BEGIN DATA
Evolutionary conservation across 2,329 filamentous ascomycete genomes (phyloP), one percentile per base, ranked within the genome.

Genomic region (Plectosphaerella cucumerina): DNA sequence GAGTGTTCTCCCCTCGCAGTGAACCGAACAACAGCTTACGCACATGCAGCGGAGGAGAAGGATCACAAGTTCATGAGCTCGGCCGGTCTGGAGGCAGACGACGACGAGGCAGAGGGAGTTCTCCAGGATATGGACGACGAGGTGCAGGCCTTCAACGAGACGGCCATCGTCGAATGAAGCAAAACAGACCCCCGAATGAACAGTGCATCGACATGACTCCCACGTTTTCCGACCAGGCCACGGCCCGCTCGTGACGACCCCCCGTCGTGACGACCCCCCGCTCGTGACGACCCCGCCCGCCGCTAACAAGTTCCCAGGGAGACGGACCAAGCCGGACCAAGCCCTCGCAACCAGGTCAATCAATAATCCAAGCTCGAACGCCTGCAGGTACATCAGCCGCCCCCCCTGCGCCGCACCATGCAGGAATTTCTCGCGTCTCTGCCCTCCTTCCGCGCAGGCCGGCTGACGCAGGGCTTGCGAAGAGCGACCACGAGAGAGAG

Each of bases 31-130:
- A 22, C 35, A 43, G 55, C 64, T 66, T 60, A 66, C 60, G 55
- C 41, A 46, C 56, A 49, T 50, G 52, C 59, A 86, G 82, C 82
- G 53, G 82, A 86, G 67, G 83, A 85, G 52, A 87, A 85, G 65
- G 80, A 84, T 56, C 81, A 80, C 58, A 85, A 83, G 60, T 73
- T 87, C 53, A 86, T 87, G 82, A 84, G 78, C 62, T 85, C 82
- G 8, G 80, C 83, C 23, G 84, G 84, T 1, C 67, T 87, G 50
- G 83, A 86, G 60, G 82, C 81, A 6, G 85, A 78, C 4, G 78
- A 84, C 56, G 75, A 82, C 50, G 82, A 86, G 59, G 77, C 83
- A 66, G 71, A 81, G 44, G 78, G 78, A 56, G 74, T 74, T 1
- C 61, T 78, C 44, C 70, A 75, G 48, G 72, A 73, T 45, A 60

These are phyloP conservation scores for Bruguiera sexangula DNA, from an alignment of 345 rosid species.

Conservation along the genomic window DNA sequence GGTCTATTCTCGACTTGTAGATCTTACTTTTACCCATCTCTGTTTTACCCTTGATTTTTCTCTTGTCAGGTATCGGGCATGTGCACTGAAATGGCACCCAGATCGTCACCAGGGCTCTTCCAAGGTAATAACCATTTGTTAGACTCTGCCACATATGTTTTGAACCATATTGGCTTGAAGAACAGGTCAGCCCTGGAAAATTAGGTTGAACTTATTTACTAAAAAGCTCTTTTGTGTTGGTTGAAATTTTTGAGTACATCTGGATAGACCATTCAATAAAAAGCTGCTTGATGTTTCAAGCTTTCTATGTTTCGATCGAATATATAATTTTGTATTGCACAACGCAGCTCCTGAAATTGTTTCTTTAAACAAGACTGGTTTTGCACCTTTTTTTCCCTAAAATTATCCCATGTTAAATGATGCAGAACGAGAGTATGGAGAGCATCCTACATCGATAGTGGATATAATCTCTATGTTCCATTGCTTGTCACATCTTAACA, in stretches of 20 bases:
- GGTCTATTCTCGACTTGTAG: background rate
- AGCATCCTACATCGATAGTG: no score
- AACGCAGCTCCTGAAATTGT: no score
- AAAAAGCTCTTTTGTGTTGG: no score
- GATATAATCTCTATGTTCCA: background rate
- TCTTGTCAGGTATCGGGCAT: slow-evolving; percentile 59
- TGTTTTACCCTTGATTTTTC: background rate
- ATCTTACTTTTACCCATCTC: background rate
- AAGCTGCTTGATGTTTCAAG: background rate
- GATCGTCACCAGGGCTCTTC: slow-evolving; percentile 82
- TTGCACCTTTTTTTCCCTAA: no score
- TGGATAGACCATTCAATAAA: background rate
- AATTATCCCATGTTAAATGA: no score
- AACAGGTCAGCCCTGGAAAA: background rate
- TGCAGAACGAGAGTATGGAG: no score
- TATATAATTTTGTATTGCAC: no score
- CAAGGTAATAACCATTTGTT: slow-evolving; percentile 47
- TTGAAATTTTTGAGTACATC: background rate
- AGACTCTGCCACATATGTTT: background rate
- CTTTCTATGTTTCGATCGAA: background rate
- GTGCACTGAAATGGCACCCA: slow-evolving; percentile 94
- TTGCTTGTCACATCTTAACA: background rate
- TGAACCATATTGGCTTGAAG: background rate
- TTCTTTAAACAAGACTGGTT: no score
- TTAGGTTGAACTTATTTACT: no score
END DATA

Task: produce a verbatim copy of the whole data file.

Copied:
Evolutionary conservation across 2,329 filamentous ascomycete genomes (phyloP), one percentile per base, ranked within the genome.

Genomic region (Plectosphaerella cucumerina): DNA sequence GAGTGTTCTCCCCTCGCAGTGAACCGAACAACAGCTTACGCACATGCAGCGGAGGAGAAGGATCACAAGTTCATGAGCTCGGCCGGTCTGGAGGCAGACGACGACGAGGCAGAGGGAGTTCTCCAGGATATGGACGACGAGGTGCAGGCCTTCAACGAGACGGCCATCGTCGAATGAAGCAAAACAGACCCCCGAATGAACAGTGCATCGACATGACTCCCACGTTTTCCGACCAGGCCACGGCCCGCTCGTGACGACCCCCCGTCGTGACGACCCCCCGCTCGTGACGACCCCGCCCGCCGCTAACAAGTTCCCAGGGAGACGGACCAAGCCGGACCAAGCCCTCGCAACCAGGTCAATCAATAATCCAAGCTCGAACGCCTGCAGGTACATCAGCCGCCCCCCCTGCGCCGCACCATGCAGGAATTTCTCGCGTCTCTGCCCTCCTTCCGCGCAGGCCGGCTGACGCAGGGCTTGCGAAGAGCGACCACGAGAGAGAG

Each of bases 31-130:
- A 22, C 35, A 43, G 55, C 64, T 66, T 60, A 66, C 60, G 55
- C 41, A 46, C 56, A 49, T 50, G 52, C 59, A 86, G 82, C 82
- G 53, G 82, A 86, G 67, G 83, A 85, G 52, A 87, A 85, G 65
- G 80, A 84, T 56, C 81, A 80, C 58, A 85, A 83, G 60, T 73
- T 87, C 53, A 86, T 87, G 82, A 84, G 78, C 62, T 85, C 82
- G 8, G 80, C 83, C 23, G 84, G 84, T 1, C 67, T 87, G 50
- G 83, A 86, G 60, G 82, C 81, A 6, G 85, A 78, C 4, G 78
- A 84, C 56, G 75, A 82, C 50, G 82, A 86, G 59, G 77, C 83
- A 66, G 71, A 81, G 44, G 78, G 78, A 56, G 74, T 74, T 1
- C 61, T 78, C 44, C 70, A 75, G 48, G 72, A 73, T 45, A 60

These are phyloP conservation scores for Bruguiera sexangula DNA, from an alignment of 345 rosid species.

Conservation along the genomic window DNA sequence GGTCTATTCTCGACTTGTAGATCTTACTTTTACCCATCTCTGTTTTACCCTTGATTTTTCTCTTGTCAGGTATCGGGCATGTGCACTGAAATGGCACCCAGATCGTCACCAGGGCTCTTCCAAGGTAATAACCATTTGTTAGACTCTGCCACATATGTTTTGAACCATATTGGCTTGAAGAACAGGTCAGCCCTGGAAAATTAGGTTGAACTTATTTACTAAAAAGCTCTTTTGTGTTGGTTGAAATTTTTGAGTACATCTGGATAGACCATTCAATAAAAAGCTGCTTGATGTTTCAAGCTTTCTATGTTTCGATCGAATATATAATTTTGTATTGCACAACGCAGCTCCTGAAATTGTTTCTTTAAACAAGACTGGTTTTGCACCTTTTTTTCCCTAAAATTATCCCATGTTAAATGATGCAGAACGAGAGTATGGAGAGCATCCTACATCGATAGTGGATATAATCTCTATGTTCCATTGCTTGTCACATCTTAACA, in stretches of 20 bases:
- GGTCTATTCTCGACTTGTAG: background rate
- AGCATCCTACATCGATAGTG: no score
- AACGCAGCTCCTGAAATTGT: no score
- AAAAAGCTCTTTTGTGTTGG: no score
- GATATAATCTCTATGTTCCA: background rate
- TCTTGTCAGGTATCGGGCAT: slow-evolving; percentile 59
- TGTTTTACCCTTGATTTTTC: background rate
- ATCTTACTTTTACCCATCTC: background rate
- AAGCTGCTTGATGTTTCAAG: background rate
- GATCGTCACCAGGGCTCTTC: slow-evolving; percentile 82
- TTGCACCTTTTTTTCCCTAA: no score
- TGGATAGACCATTCAATAAA: background rate
- AATTATCCCATGTTAAATGA: no score
- AACAGGTCAGCCCTGGAAAA: background rate
- TGCAGAACGAGAGTATGGAG: no score
- TATATAATTTTGTATTGCAC: no score
- CAAGGTAATAACCATTTGTT: slow-evolving; percentile 47
- TTGAAATTTTTGAGTACATC: background rate
- AGACTCTGCCACATATGTTT: background rate
- CTTTCTATGTTTCGATCGAA: background rate
- GTGCACTGAAATGGCACCCA: slow-evolving; percentile 94
- TTGCTTGTCACATCTTAACA: background rate
- TGAACCATATTGGCTTGAAG: background rate
- TTCTTTAAACAAGACTGGTT: no score
- TTAGGTTGAACTTATTTACT: no score